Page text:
We spent the second day building off of what we learned on the first. My Learn to Row class has about 30 people in it, so we often have to break into groups and rotate stations. I started off on the erg doing some drills and practicing my technique. It was an absolutely beautiful, sunny day and I felt so lucky to be out in the fresh air and on the water.
Next, I moved down to the dock to learn now to successfully navigate a rowing shell. This included practicing how to place the oars in the oar locks (without falling into the water), figuring out where you can and cannot stand on the boat, and bending like a pretzel to delicately plop down into the seat.
The boat is much narrower than I had anticipated and lacks the stability of the barge. In other words, it rocks in the water and felt like it would tip over at any minute. So leaning across the boat to hook up the oars for the first time was something I did while holding my breath. *omgpleasedon’tflipover* And getting in that tiny boat? Well, that took mustering some nerve, closing my eyes, and praying that all the hundreds of squats I’ve done in my lifetime would somehow help me land gently into my tiny seat.
Not pictured: practicing how to get the boat out of the water and back into the boathouse. If I thought getting in and out of the boat itself was nerve wracking, this was sedation-worthy. Here we were, day two, a pack of total novices…being trusted with carrying thousands of dollars worth of equipment over our heads. Mercy me.
Day two ended with a session in the barge. This time we actually pushed off from the dock and took some real strokes. It was organized chaos as everyone tried to translate what we learned on the erg. And then we had to figure out how to do that in sync with everyone else in the boat.
Did we go very far? No, in fact, we went in circles. Did we look like complete novices and something out of a bad summer camp movie? Absolutely. But it was enormously fun and we were having a great time.
And that was our first week! It was a firehose of information, but we had a lot of time to practice and really were making strides by day two. An enormous thank you and Fit Crasher shout out to the volunteers and coaches who come out each weekend to help with the beginner rowing program. They have the patience of a saint and really take the time to teach us everything we need to know.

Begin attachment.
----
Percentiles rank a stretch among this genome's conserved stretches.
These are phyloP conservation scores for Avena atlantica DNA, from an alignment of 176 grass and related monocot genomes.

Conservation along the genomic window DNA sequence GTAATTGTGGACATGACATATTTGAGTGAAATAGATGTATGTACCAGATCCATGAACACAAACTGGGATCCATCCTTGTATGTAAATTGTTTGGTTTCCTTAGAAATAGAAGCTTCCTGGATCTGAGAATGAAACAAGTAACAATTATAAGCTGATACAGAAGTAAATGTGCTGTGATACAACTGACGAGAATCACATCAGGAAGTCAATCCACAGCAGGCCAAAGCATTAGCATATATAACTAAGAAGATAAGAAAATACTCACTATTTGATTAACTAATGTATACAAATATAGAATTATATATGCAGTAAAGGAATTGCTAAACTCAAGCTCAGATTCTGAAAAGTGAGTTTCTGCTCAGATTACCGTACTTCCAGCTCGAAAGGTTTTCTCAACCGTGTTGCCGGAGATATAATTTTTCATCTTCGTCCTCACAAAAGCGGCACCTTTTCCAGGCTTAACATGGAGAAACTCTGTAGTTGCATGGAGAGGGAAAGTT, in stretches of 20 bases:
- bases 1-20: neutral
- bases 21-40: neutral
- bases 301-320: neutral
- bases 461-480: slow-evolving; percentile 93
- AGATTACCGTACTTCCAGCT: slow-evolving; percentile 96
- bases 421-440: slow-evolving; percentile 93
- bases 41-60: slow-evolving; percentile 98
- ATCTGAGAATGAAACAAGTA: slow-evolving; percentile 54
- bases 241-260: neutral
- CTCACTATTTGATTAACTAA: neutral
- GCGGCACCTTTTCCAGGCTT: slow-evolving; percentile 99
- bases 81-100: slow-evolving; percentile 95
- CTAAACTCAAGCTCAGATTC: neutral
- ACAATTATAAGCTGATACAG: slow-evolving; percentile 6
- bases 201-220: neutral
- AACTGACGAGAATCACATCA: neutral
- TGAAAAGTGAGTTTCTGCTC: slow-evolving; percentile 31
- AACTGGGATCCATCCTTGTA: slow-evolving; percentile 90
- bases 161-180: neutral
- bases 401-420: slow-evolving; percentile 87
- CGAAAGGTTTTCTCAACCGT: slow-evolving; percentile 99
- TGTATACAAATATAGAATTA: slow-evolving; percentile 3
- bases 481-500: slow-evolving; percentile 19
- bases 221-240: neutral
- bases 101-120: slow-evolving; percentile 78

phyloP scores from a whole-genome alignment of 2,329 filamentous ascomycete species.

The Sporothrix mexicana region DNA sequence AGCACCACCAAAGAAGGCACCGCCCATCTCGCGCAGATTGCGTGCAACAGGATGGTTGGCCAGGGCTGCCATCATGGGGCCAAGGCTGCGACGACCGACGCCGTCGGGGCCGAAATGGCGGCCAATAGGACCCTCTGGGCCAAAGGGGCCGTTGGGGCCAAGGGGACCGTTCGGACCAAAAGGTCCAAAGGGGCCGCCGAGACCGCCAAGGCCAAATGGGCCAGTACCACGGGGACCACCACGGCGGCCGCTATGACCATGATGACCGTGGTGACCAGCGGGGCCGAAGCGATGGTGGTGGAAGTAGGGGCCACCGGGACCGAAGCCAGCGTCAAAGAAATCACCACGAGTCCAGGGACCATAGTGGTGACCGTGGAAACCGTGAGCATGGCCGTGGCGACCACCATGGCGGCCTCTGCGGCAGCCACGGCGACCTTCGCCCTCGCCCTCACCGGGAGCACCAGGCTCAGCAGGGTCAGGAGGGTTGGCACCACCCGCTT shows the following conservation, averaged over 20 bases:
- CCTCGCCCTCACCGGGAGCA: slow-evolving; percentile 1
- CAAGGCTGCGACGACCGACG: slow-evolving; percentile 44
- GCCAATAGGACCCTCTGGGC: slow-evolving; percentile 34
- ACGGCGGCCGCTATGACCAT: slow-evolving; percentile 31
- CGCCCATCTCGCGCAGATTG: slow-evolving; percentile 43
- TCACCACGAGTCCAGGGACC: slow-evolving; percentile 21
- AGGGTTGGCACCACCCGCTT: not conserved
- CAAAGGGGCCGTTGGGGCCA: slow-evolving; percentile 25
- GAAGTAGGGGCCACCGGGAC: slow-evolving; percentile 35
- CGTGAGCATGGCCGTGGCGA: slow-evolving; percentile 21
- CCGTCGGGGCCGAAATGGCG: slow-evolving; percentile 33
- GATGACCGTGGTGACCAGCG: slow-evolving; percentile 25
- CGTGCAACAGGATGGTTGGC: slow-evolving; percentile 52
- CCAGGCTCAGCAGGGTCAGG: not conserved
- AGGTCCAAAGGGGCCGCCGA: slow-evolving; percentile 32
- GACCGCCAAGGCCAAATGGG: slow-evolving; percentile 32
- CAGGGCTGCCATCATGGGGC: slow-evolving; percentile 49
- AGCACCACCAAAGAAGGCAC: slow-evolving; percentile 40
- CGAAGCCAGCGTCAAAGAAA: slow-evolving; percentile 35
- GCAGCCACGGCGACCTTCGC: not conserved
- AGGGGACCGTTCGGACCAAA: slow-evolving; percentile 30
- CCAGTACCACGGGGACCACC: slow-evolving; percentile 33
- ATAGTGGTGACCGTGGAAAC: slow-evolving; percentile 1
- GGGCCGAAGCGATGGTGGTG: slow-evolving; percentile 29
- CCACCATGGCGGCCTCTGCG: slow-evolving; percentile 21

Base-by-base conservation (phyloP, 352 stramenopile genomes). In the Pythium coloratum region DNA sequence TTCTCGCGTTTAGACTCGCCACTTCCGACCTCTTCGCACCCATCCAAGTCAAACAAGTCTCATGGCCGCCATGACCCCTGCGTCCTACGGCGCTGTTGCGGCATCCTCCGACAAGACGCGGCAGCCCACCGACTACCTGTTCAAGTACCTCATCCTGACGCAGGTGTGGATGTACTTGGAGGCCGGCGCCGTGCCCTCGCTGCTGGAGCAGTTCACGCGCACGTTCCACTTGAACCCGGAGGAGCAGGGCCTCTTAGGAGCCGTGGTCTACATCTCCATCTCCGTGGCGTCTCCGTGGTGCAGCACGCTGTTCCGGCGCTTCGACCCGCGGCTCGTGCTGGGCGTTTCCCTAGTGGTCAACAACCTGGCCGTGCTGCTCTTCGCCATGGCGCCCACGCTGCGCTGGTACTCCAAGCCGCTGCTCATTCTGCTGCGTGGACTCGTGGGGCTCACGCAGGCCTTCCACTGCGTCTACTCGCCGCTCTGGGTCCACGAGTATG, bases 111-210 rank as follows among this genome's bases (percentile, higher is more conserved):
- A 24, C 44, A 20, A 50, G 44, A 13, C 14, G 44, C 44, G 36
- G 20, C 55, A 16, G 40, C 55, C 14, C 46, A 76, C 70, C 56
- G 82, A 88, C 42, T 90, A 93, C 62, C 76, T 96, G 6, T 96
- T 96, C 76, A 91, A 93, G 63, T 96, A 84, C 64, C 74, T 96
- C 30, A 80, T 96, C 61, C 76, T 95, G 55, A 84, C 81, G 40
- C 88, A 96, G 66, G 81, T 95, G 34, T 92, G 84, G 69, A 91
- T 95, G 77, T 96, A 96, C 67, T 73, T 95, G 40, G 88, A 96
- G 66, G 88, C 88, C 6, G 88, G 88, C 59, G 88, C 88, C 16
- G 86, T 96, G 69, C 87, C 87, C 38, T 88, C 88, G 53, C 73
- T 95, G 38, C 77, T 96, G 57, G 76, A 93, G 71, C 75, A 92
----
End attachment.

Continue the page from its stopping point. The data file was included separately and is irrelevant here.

Stay tuned for more adventures from weekend two!
Hello friends! Apologies for the radio silence over the past few weeks. I was overseas for one, preparing for an apartment move for the other, and am now in my new digs sans internet (which makes blogging a tad difficult). I hope to be back soon with new stories and fit crashing adventures.
But to be totally honest with you, I haven’t felt much like blogging this week. I haven’t felt much at all. Sure I’ve been hauling furniture, painting rooms, and unpacking boxes. But really, what happened at the Boston Marathon on Monday took the wind right out of my sails. A deep, aching numbness I still can’t shake. I’m dazed, sad, angry. I’ve spent the hours since trying to process the how and the why. Mostly the why.
Like so many others, I was lucky enough to run across that very same finish line three years ago (my gosh, has it really been that long?). My family members and friends came to cheer me on, standing along that very same route you see on tv. The one that looks like a war zone. Among them my mother, herself a Boston Marathon veteran. She fought the crowds and chaos to see me repeat history and fulfill a dream. I can close my eyes and still smell the gatorade and cold concrete. Hear the roar of the finish line VIP seats. The boom of the announcer. The crinkle of the mylar blankets.
It was one of the proudest accomplishments of my life. I wore my medal to the bar for a celebratory beer that night. Clung to it on the flight home. Even zipped up that horrendously garish teal and neon yellow jacket and wore it into work with pride. So what if it wasn’t casual Friday.
I could wax on forever about my experience as a marathoner and as a Boston finisher. I could add to the many, many eloquent blog posts out there paying tribute to those maimed, injured, and killed. I could share with you the cyclone of thoughts and emotions I’ve been working through since Monday. And at some point, I would love to.
But at the moment, I still need time. Time to analyze. Time to heal. Time to lace up my shoes and find comfort in the rhythm of my feet, the nod of a stranger, the sweat on my face.
Until then, I leave you with this: a beautiful essay from a long-time running buddy of mine. She sent it to me on Monday evening, hours after the attacks. “This is something I wrote after my run today while trying to process,” she said. I read it and cried. My heart ached for the marathon, for Boston, and for those who lost their lives, limbs, and sense of security. My heart ached for the sport and for all of us who love it so much.
I ran that evening too, in my Boston Marathon shirt, trying to alleviate my heavy heart with swift feet. Her words encapsulate so much of what I felt Monday evening…as a runner, as a Boston Marathoner, as a human being. I hope it resonates with you as well.
Be kind to one another. Run fiercely and without fear. Send your strength to those who need it right now. And know that everything will be okay.